Visual Art Exhibit 

The American Studies Graduate Digital Humanities Fellows at the College of William and Mary are seeking submissions in the form of visual art that engages with contemporary discourse surrounding race and inequality. Accepted submissions will form an exhibition in the newly formed Equality Lab, which will open to the public as an event for Black History Month on March 17, 2017 at the start of the Lemon Project Symposium, stay in the School of Business through March 18th. It will then be moved into the Equality Lab in Morton Hall for the remainder of the semester. 

GOALS: The goal of this exhibition is to encourage study at the intersection of art, scholarship and activism, while also introducing students and community members to the Equality Lab, which is a resource for digital scholarship, the study of disenfranchised groups and the pursuit of activism, and the Lemon Project, a resource for the study of Black students in the history of the College. Accepted submissions will be digitized in collaboration with the Lemon Project for those unable to visit the exhibition.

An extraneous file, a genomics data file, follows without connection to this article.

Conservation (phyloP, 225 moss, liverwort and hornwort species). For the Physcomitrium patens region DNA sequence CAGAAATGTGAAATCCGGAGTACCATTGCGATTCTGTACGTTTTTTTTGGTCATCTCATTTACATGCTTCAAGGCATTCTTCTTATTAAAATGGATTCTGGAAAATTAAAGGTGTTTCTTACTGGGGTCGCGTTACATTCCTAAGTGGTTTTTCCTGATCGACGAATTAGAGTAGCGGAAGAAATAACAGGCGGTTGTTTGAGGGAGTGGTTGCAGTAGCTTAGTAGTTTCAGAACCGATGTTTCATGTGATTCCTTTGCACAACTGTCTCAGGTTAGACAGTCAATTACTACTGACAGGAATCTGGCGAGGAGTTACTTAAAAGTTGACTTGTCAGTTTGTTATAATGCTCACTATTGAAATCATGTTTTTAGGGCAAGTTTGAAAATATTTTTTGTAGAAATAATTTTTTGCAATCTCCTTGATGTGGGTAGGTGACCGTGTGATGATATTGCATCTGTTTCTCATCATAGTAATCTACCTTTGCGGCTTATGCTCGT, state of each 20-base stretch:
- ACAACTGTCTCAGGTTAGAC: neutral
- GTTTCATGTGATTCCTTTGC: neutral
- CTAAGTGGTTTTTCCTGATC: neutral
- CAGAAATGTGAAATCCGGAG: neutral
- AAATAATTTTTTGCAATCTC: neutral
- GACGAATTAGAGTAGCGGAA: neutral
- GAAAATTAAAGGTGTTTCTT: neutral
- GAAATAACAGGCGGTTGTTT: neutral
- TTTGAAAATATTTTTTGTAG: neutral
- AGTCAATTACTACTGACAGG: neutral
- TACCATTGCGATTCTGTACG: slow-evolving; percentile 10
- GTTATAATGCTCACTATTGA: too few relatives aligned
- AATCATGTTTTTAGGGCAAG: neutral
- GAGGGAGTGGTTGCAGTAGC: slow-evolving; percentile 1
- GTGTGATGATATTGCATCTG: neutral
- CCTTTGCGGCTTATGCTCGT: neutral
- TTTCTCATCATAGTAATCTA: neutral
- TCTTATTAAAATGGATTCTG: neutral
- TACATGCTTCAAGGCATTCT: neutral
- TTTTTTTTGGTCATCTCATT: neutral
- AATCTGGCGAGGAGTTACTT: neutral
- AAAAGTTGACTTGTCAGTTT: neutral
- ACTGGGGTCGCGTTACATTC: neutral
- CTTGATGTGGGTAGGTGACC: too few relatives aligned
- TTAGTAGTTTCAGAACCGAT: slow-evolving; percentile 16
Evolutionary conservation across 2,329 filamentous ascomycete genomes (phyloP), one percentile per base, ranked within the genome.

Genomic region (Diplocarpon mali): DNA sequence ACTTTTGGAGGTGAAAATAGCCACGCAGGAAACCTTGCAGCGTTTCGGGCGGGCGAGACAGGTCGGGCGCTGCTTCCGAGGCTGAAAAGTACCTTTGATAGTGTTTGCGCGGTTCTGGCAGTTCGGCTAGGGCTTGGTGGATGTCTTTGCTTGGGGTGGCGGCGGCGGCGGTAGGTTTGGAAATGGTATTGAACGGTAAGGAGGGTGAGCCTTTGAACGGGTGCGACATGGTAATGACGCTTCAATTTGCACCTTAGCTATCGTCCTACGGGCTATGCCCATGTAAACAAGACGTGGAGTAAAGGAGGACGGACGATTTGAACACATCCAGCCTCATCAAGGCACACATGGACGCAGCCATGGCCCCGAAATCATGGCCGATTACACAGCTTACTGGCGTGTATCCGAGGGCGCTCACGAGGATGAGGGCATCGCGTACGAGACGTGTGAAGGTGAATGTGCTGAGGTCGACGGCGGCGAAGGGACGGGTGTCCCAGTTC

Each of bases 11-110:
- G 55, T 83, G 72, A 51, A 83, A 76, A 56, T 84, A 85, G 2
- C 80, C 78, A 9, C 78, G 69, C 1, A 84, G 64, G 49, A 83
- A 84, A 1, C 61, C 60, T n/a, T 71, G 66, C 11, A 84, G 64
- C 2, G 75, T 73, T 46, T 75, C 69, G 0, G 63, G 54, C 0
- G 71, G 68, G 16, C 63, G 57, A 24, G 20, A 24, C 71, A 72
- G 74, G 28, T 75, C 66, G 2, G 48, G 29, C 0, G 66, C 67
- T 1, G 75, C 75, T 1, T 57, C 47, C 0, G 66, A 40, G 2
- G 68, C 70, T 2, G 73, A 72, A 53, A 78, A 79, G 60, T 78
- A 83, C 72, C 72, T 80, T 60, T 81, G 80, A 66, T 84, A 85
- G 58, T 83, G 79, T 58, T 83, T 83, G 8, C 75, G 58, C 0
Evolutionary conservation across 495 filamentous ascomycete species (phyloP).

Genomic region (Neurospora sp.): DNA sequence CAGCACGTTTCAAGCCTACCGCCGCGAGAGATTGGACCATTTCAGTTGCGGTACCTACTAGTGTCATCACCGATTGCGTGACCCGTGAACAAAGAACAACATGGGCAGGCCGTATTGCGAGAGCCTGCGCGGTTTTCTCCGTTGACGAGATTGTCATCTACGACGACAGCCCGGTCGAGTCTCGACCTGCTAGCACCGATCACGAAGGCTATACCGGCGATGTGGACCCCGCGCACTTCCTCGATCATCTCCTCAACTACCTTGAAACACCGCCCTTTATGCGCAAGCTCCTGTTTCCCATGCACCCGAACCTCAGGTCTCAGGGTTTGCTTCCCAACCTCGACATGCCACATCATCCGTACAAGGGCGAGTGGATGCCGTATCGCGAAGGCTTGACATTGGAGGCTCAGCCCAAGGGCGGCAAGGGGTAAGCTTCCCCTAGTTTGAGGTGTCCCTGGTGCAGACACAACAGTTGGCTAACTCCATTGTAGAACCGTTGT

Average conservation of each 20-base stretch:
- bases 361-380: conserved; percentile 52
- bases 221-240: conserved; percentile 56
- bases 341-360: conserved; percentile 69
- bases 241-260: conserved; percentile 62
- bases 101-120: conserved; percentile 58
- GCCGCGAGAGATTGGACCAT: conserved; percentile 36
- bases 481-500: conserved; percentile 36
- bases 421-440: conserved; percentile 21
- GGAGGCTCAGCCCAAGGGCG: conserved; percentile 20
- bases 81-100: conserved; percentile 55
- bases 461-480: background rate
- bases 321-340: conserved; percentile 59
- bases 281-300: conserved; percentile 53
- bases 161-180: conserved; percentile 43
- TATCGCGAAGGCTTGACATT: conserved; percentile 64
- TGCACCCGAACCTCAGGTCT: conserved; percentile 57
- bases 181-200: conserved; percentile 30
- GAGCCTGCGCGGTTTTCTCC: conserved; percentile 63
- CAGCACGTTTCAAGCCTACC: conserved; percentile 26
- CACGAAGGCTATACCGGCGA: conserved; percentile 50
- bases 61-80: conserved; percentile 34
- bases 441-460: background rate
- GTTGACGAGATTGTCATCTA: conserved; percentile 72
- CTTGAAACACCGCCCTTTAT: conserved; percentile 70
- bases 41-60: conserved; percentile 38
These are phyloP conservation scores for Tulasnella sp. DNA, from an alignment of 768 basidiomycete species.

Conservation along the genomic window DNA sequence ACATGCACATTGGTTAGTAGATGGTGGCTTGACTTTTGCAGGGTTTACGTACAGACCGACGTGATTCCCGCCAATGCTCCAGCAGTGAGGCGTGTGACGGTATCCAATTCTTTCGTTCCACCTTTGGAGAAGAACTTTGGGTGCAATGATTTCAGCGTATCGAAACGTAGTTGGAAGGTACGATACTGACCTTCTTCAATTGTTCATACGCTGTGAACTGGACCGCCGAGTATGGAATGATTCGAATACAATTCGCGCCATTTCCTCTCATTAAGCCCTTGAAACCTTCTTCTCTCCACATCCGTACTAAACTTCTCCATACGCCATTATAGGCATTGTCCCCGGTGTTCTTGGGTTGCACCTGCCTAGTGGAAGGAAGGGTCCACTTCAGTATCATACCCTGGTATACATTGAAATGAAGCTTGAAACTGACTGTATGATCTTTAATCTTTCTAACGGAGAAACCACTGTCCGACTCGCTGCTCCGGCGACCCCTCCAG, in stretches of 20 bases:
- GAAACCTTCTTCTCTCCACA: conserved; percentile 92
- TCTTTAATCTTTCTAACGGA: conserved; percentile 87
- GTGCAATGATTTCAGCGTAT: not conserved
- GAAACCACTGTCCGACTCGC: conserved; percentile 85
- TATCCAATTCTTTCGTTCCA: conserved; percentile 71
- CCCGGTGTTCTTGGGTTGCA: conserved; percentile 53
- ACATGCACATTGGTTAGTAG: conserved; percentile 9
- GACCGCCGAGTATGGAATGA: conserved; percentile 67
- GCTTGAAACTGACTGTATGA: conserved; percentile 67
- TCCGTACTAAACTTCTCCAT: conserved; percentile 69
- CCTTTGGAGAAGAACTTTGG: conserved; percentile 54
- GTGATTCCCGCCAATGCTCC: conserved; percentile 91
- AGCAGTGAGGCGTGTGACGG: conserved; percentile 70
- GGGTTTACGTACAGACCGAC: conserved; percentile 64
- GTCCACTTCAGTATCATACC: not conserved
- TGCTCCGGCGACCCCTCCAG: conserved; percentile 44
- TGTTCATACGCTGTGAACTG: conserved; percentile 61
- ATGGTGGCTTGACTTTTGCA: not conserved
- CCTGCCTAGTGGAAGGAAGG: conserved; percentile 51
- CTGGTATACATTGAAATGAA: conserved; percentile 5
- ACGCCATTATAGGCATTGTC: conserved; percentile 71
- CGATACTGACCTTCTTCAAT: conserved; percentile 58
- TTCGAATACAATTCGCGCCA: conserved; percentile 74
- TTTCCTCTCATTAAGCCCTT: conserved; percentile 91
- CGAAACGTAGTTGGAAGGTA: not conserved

SUGGESTED TOPICS: We encourage artists, both at the College and in the larger Williamsburg community, to submit pieces which explore topics which include but are not limited to:

  • Online/virtual activism, hashtags, particularly #BlackLivesMatter, etc.

  • Police Brutality

  • The Prison Industrial Complex

  • The School-to-Prison Pipeline

  • Art as Activism

  • Intersectionality

  • #BlackGirlMagic and #BlackBoyJoy

  • Local/Regional Black History in Williamsburg and at the College

SUGGESTED MEDIA: Accepted media include but are not limited to:

  • Visual Art (On canvas or other sturdy material. Digital materials will also be accepted.)

    • Paintings

    • Sketches

    • Graffiti

    • Short comics and cartoons

    • Sculpture

  • Photography

  • Short Film (5 minutes maximum)

  • Digital Art

DEADLINE: We will be accepting submissions on a rolling basis until March 4, 2017 at 11:55 PM.

SUBMISSIONS: To submit, please send the following materials to Ravynn Stringfield at

  • Your piece, which should be identified with your name, date, and a title. (If your piece is a sculpture or a 3D piece, you may first submit a photograph of your piece, and then make arrangements for the acquisition of your piece.
  • A short statement (no more than 300 words) in a Word document about why you think this piece is appropriate for this exhibition.
    • Please include on this document a short biographical statement which should include your name, status as either a student, professor, or community member, and any other relevant information.

Please direct relevant inquires to